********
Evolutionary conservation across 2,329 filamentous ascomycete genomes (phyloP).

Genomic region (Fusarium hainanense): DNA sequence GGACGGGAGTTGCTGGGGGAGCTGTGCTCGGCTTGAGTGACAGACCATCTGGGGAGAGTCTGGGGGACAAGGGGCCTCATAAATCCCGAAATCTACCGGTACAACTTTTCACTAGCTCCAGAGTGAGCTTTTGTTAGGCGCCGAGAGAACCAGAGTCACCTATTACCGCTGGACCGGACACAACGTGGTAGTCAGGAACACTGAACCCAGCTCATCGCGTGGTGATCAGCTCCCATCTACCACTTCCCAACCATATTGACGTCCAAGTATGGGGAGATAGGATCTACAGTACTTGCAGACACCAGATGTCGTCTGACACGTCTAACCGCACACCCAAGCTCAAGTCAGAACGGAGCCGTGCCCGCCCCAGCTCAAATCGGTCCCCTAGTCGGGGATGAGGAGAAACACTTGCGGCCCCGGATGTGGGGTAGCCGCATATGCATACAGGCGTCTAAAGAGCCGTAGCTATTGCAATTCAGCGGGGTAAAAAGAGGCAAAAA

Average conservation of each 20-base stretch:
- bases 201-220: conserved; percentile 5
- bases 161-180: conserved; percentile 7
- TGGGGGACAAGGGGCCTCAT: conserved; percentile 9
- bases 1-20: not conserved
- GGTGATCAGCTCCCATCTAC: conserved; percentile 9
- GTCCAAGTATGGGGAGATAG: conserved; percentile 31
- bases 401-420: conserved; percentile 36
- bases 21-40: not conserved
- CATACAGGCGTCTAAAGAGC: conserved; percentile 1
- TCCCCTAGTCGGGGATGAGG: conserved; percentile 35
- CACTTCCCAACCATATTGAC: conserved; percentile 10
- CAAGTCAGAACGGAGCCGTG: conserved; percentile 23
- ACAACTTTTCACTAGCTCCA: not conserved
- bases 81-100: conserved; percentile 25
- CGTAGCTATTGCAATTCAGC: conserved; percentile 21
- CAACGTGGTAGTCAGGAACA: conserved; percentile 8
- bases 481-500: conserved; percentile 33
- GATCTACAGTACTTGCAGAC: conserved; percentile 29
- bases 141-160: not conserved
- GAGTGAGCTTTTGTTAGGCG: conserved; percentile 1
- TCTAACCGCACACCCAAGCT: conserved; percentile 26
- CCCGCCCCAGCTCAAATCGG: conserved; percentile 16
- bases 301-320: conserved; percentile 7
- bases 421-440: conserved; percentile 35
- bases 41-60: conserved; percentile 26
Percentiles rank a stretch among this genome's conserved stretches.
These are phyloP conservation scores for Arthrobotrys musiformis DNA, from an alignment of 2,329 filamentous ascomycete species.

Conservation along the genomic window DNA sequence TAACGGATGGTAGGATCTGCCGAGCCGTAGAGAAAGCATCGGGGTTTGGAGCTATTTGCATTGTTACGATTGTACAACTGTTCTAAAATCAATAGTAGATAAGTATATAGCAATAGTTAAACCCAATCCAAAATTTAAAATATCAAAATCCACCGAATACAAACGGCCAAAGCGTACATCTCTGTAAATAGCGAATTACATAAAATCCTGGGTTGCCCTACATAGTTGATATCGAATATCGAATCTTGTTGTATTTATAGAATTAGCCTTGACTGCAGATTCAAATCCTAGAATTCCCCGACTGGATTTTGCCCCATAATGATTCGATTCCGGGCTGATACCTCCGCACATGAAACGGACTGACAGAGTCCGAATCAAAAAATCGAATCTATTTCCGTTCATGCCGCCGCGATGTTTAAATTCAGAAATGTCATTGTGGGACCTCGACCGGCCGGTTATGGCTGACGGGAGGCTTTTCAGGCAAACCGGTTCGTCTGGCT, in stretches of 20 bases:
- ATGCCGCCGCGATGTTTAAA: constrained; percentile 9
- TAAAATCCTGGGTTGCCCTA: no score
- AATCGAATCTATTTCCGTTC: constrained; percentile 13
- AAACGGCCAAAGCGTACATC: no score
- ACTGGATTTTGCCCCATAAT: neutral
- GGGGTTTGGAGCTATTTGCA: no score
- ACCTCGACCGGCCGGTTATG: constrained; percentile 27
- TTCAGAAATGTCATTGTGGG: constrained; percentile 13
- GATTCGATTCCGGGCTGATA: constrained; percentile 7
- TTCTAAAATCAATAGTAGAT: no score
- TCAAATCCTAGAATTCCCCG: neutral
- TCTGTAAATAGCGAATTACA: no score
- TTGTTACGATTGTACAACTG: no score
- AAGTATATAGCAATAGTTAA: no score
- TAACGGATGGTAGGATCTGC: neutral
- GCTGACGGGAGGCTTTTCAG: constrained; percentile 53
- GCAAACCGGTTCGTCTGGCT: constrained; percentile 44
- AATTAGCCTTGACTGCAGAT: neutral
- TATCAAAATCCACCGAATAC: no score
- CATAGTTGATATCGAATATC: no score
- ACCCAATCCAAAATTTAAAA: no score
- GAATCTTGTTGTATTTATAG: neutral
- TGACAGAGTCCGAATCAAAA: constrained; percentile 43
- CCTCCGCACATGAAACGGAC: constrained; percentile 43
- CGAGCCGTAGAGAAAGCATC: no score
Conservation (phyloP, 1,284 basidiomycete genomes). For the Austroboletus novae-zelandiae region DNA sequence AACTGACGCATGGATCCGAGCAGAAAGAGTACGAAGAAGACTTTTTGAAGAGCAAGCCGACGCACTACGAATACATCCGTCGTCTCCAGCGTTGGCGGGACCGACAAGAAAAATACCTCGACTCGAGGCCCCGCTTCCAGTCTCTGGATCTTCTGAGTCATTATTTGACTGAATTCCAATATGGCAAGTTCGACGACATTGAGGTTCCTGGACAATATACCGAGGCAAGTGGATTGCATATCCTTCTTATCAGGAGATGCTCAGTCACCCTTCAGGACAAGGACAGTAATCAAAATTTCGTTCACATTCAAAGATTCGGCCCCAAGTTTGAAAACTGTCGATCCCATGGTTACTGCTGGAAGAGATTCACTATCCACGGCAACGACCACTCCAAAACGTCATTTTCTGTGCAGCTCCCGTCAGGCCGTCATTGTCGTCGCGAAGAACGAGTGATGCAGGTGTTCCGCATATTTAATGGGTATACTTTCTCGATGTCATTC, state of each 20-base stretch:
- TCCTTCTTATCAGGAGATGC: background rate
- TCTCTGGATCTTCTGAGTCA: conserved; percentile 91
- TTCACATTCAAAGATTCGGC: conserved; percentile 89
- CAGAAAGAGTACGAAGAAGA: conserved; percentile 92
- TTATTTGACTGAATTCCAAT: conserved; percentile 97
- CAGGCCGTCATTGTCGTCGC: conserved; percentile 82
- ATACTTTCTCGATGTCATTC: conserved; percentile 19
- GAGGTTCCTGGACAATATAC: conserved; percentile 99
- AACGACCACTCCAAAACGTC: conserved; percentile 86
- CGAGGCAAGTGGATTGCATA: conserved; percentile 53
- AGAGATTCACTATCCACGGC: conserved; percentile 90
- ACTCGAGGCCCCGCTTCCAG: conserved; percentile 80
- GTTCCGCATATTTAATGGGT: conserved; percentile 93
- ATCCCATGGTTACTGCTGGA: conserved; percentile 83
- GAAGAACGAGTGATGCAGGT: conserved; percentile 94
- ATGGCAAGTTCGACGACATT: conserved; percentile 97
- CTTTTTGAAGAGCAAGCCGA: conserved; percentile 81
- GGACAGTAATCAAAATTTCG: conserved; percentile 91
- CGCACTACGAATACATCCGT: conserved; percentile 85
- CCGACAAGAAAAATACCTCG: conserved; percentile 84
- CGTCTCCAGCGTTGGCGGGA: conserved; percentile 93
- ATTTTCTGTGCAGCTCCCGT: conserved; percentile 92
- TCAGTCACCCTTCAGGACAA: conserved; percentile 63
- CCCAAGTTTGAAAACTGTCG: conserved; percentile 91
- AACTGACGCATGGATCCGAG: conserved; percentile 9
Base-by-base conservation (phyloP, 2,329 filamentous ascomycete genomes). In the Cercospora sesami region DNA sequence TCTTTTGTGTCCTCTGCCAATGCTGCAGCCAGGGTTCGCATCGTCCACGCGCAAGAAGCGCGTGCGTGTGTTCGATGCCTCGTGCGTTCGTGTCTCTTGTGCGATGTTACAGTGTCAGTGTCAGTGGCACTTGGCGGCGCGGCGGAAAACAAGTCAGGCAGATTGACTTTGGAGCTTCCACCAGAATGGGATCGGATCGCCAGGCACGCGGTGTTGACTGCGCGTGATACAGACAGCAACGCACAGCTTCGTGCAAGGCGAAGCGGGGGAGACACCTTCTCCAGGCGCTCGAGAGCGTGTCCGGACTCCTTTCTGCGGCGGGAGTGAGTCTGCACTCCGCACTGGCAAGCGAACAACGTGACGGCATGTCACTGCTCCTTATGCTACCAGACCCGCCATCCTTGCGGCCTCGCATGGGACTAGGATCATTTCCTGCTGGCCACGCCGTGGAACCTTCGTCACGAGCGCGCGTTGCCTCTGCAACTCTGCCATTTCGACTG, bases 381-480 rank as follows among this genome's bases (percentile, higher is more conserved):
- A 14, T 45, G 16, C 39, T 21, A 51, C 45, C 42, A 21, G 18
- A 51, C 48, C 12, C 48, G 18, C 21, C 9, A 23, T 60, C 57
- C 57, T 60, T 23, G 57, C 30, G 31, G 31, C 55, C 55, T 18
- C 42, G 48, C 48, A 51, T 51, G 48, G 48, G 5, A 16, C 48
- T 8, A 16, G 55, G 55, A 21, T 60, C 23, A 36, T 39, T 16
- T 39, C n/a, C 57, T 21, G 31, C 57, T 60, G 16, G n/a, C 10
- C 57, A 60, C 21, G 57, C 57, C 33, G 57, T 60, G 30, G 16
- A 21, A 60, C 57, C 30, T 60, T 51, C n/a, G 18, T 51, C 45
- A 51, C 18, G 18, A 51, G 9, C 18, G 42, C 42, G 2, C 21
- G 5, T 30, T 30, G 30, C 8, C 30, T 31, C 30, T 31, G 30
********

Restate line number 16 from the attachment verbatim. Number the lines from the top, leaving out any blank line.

- ACAACTTTTCACTAGCTCCA: not conserved